Prime Minister Alexis Tsipras is expected to weather the vote which takes place a day before the foreign ministers of Greece and Macedonia are to meet on the border for a historic signing ceremony.
The agreement, which will eventually see Greece’s northern neighbour renamed the Republic of North Macedonia, has been welcomed by the United Nations, the European Union and NATO.
Athens had long objected to it being called Macedonia because it has its own northern province of the same name, which in ancient times was the cradle of Alexander the Great's empire – a source of intense pride to modern-day Greeks.
But earlier this week, Tsipras and his Macedonian counterpart Zoran Zaev reached a deal to end the festering dispute.
Senior EU officials are to attend Sunday's ceremony, according to Greek reports.
Officials in Athens says it will help stabilise the historically volatile Balkan region, permitting Greece to focus on other regional challenges, Turkey among them.
“This is the most forward-looking deal the country has ever had in its hands,” said Interior Minister Panos Skourletis.
“We are nationally proud to put our name on a deal that takes a step for peace and cooperation,” he told parliament.
United in dissatisfaction
But from the moment the details emerged, a political storm erupted in both countries.
Greece’s main opposition conservatives tabled a censure motion while Macedonia’s pro-nationalist President Gjorge Ivanov has pledged to exercise a one-time veto to delay the deal.
Skopje hopes to secure a date to begin European Union accession talks at an EU summit in late June and an invitation to join NATO in mid-July.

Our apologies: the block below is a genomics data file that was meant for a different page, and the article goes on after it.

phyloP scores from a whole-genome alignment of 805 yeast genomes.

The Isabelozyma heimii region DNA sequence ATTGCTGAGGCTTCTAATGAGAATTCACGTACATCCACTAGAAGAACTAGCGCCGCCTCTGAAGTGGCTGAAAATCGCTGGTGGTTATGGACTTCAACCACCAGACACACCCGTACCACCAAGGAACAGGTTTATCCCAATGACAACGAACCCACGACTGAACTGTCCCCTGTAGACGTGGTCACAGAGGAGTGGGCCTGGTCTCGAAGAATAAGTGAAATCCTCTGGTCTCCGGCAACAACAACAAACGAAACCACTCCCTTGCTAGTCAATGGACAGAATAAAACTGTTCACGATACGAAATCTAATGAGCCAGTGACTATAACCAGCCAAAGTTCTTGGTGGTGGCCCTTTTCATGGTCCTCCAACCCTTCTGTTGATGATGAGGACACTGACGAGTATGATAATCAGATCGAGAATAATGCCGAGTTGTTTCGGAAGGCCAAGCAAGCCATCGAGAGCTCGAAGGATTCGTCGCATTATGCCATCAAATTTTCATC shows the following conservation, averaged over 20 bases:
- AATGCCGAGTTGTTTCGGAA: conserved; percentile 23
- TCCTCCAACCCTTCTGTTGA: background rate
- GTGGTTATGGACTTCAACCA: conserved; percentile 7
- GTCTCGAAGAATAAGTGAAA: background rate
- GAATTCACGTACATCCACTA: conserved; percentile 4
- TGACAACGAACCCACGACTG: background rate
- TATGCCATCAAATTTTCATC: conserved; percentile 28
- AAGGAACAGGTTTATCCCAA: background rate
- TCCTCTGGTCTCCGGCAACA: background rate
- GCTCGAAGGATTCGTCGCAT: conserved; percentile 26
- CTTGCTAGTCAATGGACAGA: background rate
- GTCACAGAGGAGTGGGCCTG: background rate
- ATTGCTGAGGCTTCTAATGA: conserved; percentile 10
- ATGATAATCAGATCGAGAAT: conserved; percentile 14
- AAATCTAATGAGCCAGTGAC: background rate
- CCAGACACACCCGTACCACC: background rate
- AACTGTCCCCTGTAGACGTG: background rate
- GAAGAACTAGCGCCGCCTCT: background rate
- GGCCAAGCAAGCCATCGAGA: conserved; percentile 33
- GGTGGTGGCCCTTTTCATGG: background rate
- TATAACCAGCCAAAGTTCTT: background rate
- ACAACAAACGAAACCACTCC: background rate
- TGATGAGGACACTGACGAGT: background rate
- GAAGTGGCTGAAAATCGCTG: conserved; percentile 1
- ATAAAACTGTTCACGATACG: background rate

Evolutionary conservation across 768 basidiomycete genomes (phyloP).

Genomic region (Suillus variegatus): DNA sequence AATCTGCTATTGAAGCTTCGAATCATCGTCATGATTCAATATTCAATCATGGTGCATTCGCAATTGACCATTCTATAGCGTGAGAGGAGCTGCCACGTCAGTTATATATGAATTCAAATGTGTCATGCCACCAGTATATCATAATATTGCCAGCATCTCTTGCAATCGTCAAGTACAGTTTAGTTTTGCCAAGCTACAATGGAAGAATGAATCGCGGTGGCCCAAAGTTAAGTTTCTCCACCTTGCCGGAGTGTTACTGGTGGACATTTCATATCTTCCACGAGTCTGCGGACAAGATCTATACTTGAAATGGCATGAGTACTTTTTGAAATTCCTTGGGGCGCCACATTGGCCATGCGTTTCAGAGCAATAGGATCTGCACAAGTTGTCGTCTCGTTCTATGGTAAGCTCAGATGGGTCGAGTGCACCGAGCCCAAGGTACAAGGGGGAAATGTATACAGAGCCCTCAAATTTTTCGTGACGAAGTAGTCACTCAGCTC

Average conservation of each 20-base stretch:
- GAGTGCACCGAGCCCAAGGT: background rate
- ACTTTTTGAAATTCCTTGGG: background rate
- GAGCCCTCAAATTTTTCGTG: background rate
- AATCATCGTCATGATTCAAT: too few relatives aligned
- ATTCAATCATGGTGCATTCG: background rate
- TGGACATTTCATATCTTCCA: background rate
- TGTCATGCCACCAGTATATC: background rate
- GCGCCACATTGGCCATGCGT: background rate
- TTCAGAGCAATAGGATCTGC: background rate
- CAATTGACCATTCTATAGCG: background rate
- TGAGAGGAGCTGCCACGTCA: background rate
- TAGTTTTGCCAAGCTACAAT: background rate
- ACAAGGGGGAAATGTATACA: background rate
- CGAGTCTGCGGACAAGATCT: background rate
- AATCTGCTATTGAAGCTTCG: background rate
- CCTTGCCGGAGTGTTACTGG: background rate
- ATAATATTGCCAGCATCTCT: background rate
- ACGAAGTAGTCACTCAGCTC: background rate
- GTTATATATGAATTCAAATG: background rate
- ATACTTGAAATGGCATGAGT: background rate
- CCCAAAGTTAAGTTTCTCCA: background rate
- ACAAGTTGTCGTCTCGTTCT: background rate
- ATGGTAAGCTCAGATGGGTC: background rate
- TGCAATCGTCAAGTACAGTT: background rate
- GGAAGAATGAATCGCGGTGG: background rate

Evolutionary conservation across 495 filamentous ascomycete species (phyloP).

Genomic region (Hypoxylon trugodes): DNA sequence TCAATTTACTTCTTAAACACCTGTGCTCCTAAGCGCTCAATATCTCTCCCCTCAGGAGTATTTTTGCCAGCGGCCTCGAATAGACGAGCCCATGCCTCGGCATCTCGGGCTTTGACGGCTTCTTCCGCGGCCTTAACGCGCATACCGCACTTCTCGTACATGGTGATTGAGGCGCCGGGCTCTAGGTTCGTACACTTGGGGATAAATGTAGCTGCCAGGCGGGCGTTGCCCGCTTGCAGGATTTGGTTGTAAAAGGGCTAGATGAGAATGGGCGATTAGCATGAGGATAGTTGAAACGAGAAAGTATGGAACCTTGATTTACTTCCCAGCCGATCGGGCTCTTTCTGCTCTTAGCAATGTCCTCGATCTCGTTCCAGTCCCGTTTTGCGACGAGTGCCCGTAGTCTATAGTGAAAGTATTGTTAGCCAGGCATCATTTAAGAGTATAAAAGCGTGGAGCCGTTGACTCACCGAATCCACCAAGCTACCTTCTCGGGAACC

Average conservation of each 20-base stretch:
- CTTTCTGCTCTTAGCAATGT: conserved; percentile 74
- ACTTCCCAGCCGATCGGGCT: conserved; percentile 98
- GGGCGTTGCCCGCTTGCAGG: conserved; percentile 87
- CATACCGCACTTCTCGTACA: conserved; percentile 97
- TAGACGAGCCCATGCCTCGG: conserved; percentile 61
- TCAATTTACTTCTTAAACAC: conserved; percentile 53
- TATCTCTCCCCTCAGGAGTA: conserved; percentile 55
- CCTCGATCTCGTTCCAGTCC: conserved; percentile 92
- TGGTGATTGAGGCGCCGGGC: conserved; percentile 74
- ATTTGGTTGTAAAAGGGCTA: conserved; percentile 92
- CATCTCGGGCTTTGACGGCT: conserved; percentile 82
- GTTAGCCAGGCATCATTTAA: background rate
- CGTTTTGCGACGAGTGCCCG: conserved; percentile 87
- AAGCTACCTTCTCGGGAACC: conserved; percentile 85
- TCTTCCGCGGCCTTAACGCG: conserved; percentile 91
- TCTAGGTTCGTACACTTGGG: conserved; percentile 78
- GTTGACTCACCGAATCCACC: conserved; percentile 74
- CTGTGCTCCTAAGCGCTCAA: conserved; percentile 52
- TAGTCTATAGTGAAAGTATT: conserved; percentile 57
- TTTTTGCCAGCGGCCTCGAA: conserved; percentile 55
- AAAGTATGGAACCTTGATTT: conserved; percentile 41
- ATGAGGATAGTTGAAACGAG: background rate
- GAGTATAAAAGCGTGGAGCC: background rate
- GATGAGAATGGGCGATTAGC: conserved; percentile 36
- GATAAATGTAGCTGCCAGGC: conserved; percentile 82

In Athens, there is anger over the government's acceptance that its neighbour will be able to refer to its language and ethnicity as "Macedonian".
“Nobody can be called Macedonians except the Greeks,” protest organiser Michalis Patsikas told state agency ANA.
But to Macedonians, who have espoused this identity since the days of Yugoslavia’s Marshal Tito, the notion of revising their name and constitution is anathema.
“This is an absolute defeat of the Macedonian diplomacy in every possible way,” Hristijan Mickovski, who heads the main opposition VMRO-DPMNE party, said this week.
Divisions and discontent
Tempers flared in Greece’s parliament yesterday (June 15), with a lawmaker from neo-Nazi Golden Dawn calling on the Greek army to topple the government.
Outside the chamber, a few hundred people, including priests and Golden Dawn lawmakers, gathered to protest.
“History is written in blood,” said one banner held up by a monk, while another read: “Skopje = Monkey-donia.”
The protesters plan to remain outside parliament until the censure vote, while another demonstration will be held on the border on Sunday.
Tsipras’ domestic critics say he has bargained away Greece's diplomatic advantages – the power of veto over EU and NATO accession – for a deal that could backfire.
“There is no chance that those speaking a ‘Macedonian’ language will be called ‘North Macedonians’,” said New Democracy leader Kyriakos Mitsotakis.
“We will not divide the Greeks in order to unite the (Macedonians),” he said.
Opposition is even stronger is Greece’s north, where Greek and Bulgarian guerrillas fought a bloody war in the early 20th century for control of then Ottoman-held Macedonia.
In a paradox, Tsipras’ nationalist coalition partner, the Independent Greeks party, are expected to support the government today but reject the Macedonia deal whenever it goes to a vote.
The agreement still needs to be approved by Macedonia’s parliament and pass a referendum there as well as being ratified by the Greek parliament, a process likely to take months.